When Liz Anderson's 9-year-old son asked her if Santa Claus was real, she froze. Only days before, she had been lecturing him on the importance of telling the truth. Now here he was, tears welling in his eyes, and his younger sister playing nearby.
Anderson, a public relations consultant from Waco, Texas, took her son to another room and told him the truth. They both cried. But a few days later, when her 7-year-old daughter mentioned a gift she wanted Santa to bring her, Anderson's son winked at his mother. A year later, her daughter still believes and her son is still winking, happy to be in on the secret.
Santa can be magical for children but can leave parents conflicted. Is it lying to perpetuate the myth? When should you tell the truth about Santa? What should you say?
Here are some things to think about as you navigate St. Nicholas this holiday season:
1. There's no harm in Santa. Parents tend to set him apart, but he's just one of many make-believe characters in children's minds, says Rebecca Timlin-Scalera, a neuropsychologist in Norwalk, Conn. ``Don't think of it as a lie or a hoax. It's really an extension of all the magic and make-believe they have when they're kids,'' she said. Eventually they figure out how to separate fact from fiction, with no harmful consequences.
2. Santa can actually help. From birth to around 8, children are concrete thinkers who see the world in black and white. Kids like an all-good character like Santa, who ``conveys that the world is a safe place and people are loving,'' said Dana Dorfman, a New York-based child psychotherapist. As kids get older, they understand that people can be a mix of good and bad, and they have less need to believe in characters like Santa.
Santa shows kids generosity and kindness and other behaviors they can emulate. And Santa can also help kids develop problem-solving abilities. Many a kid lies awake thinking through tough questions like how Santa can get all those gifts to all those children in one night.
3. Is Santa real? When a child asks you about Santa, experts suggest bringing the conversation back to them to figure out where they are emotionally and what kind of answer they want to hear.
Robert Resnick, a psychology professor at Randolph Macon College, says some kids want a yes-or-no answer, and you should give it to them. But he says kids rarely ask outright, since they want to keep getting presents. If they seem to want to keep things ambiguous, you can too, with a comment like, ``Santa is someone we all like to think about.''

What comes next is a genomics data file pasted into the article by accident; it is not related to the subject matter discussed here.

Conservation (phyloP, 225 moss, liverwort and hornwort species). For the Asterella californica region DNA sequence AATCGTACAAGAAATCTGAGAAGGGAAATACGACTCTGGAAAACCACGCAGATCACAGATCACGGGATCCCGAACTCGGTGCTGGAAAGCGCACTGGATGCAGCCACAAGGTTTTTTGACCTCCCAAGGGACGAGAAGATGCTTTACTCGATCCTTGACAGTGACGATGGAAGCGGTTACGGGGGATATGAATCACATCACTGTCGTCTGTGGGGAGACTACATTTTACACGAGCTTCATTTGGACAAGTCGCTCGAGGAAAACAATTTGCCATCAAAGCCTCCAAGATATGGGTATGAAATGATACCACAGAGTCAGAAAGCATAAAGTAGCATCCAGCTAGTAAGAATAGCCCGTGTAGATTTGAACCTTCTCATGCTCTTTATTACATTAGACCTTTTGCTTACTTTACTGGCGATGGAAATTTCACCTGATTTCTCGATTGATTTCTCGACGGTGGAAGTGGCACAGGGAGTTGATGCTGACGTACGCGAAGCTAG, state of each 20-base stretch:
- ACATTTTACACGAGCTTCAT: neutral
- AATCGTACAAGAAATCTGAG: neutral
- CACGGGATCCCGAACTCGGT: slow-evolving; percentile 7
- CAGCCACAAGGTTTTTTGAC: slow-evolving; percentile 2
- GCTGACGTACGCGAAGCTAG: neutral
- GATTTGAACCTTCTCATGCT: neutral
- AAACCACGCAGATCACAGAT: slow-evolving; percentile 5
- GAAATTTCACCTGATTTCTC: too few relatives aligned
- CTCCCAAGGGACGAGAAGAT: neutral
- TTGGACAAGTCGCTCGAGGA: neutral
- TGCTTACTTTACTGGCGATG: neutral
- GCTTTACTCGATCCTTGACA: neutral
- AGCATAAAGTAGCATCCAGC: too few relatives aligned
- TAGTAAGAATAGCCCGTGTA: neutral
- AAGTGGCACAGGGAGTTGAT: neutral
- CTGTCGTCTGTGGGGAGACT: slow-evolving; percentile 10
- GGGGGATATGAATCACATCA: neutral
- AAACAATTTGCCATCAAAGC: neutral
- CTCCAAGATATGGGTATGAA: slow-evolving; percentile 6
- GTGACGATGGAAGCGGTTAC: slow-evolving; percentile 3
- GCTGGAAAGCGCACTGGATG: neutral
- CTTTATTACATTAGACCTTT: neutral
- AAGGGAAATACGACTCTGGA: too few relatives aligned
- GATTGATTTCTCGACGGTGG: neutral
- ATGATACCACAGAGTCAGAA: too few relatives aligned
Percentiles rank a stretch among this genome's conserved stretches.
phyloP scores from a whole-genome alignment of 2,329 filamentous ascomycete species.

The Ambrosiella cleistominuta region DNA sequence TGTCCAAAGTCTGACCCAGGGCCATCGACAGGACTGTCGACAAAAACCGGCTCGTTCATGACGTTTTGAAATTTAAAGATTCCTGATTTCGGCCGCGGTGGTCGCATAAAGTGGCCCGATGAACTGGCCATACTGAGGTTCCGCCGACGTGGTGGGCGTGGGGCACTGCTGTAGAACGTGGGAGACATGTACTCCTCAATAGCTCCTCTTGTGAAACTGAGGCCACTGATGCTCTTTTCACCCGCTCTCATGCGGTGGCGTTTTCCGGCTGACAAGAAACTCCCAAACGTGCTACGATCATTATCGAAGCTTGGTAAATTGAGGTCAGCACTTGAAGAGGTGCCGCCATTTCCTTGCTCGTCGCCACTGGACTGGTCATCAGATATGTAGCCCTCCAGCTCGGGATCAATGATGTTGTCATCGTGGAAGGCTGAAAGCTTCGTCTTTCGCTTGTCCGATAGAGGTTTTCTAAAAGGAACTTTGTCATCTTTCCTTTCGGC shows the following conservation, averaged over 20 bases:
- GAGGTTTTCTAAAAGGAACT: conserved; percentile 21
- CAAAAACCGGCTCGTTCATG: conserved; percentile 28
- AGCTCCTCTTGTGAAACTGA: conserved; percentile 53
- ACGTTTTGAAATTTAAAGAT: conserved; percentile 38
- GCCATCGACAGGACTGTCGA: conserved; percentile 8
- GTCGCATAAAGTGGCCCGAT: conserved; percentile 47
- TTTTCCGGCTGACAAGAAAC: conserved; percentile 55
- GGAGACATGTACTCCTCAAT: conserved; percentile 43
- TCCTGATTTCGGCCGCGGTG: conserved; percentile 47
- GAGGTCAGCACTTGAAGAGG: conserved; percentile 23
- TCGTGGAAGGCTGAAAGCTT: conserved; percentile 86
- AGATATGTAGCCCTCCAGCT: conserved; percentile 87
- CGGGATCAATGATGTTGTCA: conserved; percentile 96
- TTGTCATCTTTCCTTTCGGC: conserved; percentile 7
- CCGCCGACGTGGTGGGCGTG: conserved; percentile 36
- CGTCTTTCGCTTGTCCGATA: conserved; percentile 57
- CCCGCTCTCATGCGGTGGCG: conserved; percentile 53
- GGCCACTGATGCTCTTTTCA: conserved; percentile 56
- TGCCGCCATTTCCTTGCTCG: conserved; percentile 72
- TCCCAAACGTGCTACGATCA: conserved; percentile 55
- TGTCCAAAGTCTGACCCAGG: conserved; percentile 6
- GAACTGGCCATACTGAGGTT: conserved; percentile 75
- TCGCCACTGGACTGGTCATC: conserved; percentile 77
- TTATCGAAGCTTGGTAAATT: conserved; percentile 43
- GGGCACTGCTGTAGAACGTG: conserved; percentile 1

Bring kids off the magic as gently as you can. Timlin-Scalera suggests telling kids that Santa is about giving. If they want a more concrete answer, a parent might say, ``Santa is a make-believe idea, but the story of giving and generosity is real. It's just that Mommy and Daddy take on that role.''
With some kids, you can have fun with it and problem-solve together. Thinking aloud about whether reindeer can really fly, for example, can let a kid down easily while reinforcing that the story is a fun fantasy.
4. Respect kids' limits. While it's fine to let kids believe for as long as they want to, parents sometimes take things too far when they force kids to sit on Santa's lap, for example, or make kids write a letter to Santa. Santa is a stranger, and kids may not want to be overly familiar or trusting.
Another no-no is telling skeptical kids that they won't get presents unless they believe in Santa. Kids should take Santa only as far as they want to.
5. Don't use Santa as a weapon. Parents should avoid generalizations like ``If you're good all year, Santa will come,'' because ``good'' is too vague and general a term for a young mind to grasp.
Charles Smith, a Kansas State University child development professor, says that threatening kids _ saying Santa won't come if they don't eat their vegetables, for instance _ undermines the family's shared enjoyment of Santa. He remembers a student whose father would take him driving on Christmas Eve to look for Santa and would laugh when his son couldn't find him. Instead of having a shared, joyful moment, the student felt betrayed, Smith said.
6. Involve the family. When older kids know, ask if they want to participate in playing Santa for younger kids. Many kids _ like Anderson's son _ are so proud to be in on the secret that they're quick to get over learning the truth. It's also good to let older kids see the pleasure you have in playing Santa.
7. Don't overthink. Kids will find out about Santa one way or the other and it won't be the end of the world. ``Don't negate the fantasy, don't think too much, just be kind and open and loving with them,'' Resnick said.